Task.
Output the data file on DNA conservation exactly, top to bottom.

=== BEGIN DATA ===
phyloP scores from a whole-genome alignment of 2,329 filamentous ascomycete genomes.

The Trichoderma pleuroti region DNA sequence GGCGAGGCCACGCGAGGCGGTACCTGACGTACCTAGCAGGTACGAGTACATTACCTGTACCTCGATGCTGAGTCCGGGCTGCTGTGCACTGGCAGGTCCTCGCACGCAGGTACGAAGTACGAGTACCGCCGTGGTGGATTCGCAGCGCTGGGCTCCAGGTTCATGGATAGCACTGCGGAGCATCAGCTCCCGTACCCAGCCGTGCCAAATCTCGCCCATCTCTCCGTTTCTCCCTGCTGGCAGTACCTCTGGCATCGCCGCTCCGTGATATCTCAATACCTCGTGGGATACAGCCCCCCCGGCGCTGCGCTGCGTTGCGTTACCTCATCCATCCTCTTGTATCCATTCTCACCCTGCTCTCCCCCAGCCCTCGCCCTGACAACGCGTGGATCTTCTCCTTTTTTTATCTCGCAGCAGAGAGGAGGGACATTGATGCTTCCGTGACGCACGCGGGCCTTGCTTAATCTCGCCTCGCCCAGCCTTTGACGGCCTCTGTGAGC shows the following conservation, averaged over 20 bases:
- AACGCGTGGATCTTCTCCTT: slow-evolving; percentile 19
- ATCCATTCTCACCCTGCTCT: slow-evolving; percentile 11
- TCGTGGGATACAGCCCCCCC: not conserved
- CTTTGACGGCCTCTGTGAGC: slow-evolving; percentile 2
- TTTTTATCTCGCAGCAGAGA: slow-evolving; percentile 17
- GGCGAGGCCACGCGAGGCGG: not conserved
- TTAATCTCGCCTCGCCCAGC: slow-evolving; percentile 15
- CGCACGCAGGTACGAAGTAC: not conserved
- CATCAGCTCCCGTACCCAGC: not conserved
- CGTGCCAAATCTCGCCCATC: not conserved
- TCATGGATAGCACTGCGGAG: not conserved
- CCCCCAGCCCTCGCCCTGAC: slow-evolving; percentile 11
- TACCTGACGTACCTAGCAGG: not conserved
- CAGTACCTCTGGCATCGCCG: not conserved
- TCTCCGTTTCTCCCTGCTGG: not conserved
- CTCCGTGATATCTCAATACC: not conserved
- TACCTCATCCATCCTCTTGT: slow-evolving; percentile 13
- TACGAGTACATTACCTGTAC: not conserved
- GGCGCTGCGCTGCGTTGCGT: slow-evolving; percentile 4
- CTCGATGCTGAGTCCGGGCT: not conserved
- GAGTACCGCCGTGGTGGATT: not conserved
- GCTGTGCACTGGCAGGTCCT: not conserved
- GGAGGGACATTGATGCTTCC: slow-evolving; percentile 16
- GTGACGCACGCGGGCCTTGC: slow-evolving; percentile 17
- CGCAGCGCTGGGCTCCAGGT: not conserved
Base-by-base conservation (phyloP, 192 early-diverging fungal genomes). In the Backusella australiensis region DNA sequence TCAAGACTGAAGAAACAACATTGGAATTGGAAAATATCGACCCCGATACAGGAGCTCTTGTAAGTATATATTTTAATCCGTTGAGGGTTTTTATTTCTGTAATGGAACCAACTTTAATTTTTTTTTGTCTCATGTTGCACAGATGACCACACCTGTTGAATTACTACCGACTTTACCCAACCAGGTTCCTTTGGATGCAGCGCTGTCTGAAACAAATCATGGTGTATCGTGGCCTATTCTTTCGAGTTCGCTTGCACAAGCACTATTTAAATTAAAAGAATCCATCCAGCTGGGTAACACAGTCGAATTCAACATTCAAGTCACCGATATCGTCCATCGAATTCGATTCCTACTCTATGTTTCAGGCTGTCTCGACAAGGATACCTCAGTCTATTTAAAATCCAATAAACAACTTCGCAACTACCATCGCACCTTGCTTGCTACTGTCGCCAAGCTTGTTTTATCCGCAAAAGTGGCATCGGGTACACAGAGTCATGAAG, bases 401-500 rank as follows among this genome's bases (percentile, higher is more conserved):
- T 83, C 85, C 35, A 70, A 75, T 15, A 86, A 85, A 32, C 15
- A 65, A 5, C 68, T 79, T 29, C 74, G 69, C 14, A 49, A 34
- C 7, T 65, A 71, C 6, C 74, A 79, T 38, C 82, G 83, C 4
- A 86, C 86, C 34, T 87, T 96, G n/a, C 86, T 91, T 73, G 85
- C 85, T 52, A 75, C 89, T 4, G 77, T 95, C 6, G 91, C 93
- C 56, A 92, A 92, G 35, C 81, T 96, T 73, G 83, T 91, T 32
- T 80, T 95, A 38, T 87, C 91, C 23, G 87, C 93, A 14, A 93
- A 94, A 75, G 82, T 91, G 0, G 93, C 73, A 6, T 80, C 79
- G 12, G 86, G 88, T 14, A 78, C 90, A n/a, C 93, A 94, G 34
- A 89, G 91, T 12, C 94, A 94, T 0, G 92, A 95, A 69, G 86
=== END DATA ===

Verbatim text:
phyloP scores from a whole-genome alignment of 2,329 filamentous ascomycete genomes.

The Trichoderma pleuroti region DNA sequence GGCGAGGCCACGCGAGGCGGTACCTGACGTACCTAGCAGGTACGAGTACATTACCTGTACCTCGATGCTGAGTCCGGGCTGCTGTGCACTGGCAGGTCCTCGCACGCAGGTACGAAGTACGAGTACCGCCGTGGTGGATTCGCAGCGCTGGGCTCCAGGTTCATGGATAGCACTGCGGAGCATCAGCTCCCGTACCCAGCCGTGCCAAATCTCGCCCATCTCTCCGTTTCTCCCTGCTGGCAGTACCTCTGGCATCGCCGCTCCGTGATATCTCAATACCTCGTGGGATACAGCCCCCCCGGCGCTGCGCTGCGTTGCGTTACCTCATCCATCCTCTTGTATCCATTCTCACCCTGCTCTCCCCCAGCCCTCGCCCTGACAACGCGTGGATCTTCTCCTTTTTTTATCTCGCAGCAGAGAGGAGGGACATTGATGCTTCCGTGACGCACGCGGGCCTTGCTTAATCTCGCCTCGCCCAGCCTTTGACGGCCTCTGTGAGC shows the following conservation, averaged over 20 bases:
- AACGCGTGGATCTTCTCCTT: slow-evolving; percentile 19
- ATCCATTCTCACCCTGCTCT: slow-evolving; percentile 11
- TCGTGGGATACAGCCCCCCC: not conserved
- CTTTGACGGCCTCTGTGAGC: slow-evolving; percentile 2
- TTTTTATCTCGCAGCAGAGA: slow-evolving; percentile 17
- GGCGAGGCCACGCGAGGCGG: not conserved
- TTAATCTCGCCTCGCCCAGC: slow-evolving; percentile 15
- CGCACGCAGGTACGAAGTAC: not conserved
- CATCAGCTCCCGTACCCAGC: not conserved
- CGTGCCAAATCTCGCCCATC: not conserved
- TCATGGATAGCACTGCGGAG: not conserved
- CCCCCAGCCCTCGCCCTGAC: slow-evolving; percentile 11
- TACCTGACGTACCTAGCAGG: not conserved
- CAGTACCTCTGGCATCGCCG: not conserved
- TCTCCGTTTCTCCCTGCTGG: not conserved
- CTCCGTGATATCTCAATACC: not conserved
- TACCTCATCCATCCTCTTGT: slow-evolving; percentile 13
- TACGAGTACATTACCTGTAC: not conserved
- GGCGCTGCGCTGCGTTGCGT: slow-evolving; percentile 4
- CTCGATGCTGAGTCCGGGCT: not conserved
- GAGTACCGCCGTGGTGGATT: not conserved
- GCTGTGCACTGGCAGGTCCT: not conserved
- GGAGGGACATTGATGCTTCC: slow-evolving; percentile 16
- GTGACGCACGCGGGCCTTGC: slow-evolving; percentile 17
- CGCAGCGCTGGGCTCCAGGT: not conserved
Base-by-base conservation (phyloP, 192 early-diverging fungal genomes). In the Backusella australiensis region DNA sequence TCAAGACTGAAGAAACAACATTGGAATTGGAAAATATCGACCCCGATACAGGAGCTCTTGTAAGTATATATTTTAATCCGTTGAGGGTTTTTATTTCTGTAATGGAACCAACTTTAATTTTTTTTTGTCTCATGTTGCACAGATGACCACACCTGTTGAATTACTACCGACTTTACCCAACCAGGTTCCTTTGGATGCAGCGCTGTCTGAAACAAATCATGGTGTATCGTGGCCTATTCTTTCGAGTTCGCTTGCACAAGCACTATTTAAATTAAAAGAATCCATCCAGCTGGGTAACACAGTCGAATTCAACATTCAAGTCACCGATATCGTCCATCGAATTCGATTCCTACTCTATGTTTCAGGCTGTCTCGACAAGGATACCTCAGTCTATTTAAAATCCAATAAACAACTTCGCAACTACCATCGCACCTTGCTTGCTACTGTCGCCAAGCTTGTTTTATCCGCAAAAGTGGCATCGGGTACACAGAGTCATGAAG, bases 401-500 rank as follows among this genome's bases (percentile, higher is more conserved):
- T 83, C 85, C 35, A 70, A 75, T 15, A 86, A 85, A 32, C 15
- A 65, A 5, C 68, T 79, T 29, C 74, G 69, C 14, A 49, A 34
- C 7, T 65, A 71, C 6, C 74, A 79, T 38, C 82, G 83, C 4
- A 86, C 86, C 34, T 87, T 96, G n/a, C 86, T 91, T 73, G 85
- C 85, T 52, A 75, C 89, T 4, G 77, T 95, C 6, G 91, C 93
- C 56, A 92, A 92, G 35, C 81, T 96, T 73, G 83, T 91, T 32
- T 80, T 95, A 38, T 87, C 91, C 23, G 87, C 93, A 14, A 93
- A 94, A 75, G 82, T 91, G 0, G 93, C 73, A 6, T 80, C 79
- G 12, G 86, G 88, T 14, A 78, C 90, A n/a, C 93, A 94, G 34
- A 89, G 91, T 12, C 94, A 94, T 0, G 92, A 95, A 69, G 86